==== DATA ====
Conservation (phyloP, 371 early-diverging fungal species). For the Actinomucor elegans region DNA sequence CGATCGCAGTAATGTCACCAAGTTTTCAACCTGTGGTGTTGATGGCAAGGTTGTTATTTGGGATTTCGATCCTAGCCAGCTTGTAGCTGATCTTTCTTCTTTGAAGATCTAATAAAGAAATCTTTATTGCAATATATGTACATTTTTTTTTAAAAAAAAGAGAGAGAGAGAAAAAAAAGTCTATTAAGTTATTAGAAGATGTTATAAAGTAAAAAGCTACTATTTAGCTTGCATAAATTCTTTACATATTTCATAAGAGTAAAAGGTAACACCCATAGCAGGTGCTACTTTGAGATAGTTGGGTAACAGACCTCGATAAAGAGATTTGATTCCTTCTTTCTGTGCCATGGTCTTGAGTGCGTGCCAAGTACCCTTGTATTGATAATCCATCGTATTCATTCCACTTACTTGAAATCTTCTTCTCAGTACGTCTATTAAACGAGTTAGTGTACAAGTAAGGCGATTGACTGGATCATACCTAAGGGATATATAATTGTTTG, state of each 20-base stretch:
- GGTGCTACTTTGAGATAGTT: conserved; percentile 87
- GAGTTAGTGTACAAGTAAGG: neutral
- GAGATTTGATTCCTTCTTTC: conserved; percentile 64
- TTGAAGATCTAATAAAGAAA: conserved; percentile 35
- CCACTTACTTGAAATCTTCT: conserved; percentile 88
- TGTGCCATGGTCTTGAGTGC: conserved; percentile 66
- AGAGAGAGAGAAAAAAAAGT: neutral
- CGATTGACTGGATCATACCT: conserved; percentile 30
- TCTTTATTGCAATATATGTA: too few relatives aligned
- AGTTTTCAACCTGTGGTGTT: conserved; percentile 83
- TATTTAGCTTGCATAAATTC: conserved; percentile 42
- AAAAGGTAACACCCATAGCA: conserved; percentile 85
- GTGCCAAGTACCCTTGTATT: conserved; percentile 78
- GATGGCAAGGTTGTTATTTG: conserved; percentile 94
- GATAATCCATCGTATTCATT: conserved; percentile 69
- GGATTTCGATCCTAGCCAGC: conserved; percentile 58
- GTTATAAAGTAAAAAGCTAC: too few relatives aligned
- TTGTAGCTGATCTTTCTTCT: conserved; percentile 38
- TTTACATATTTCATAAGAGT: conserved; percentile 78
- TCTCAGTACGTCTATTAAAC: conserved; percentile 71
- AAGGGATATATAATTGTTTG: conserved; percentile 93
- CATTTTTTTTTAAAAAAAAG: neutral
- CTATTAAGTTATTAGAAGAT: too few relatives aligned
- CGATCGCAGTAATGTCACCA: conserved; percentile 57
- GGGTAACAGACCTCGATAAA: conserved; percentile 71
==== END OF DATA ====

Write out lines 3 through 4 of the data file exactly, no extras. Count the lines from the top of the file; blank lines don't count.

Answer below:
- GAGTTAGTGTACAAGTAAGG: neutral
- GAGATTTGATTCCTTCTTTC: conserved; percentile 64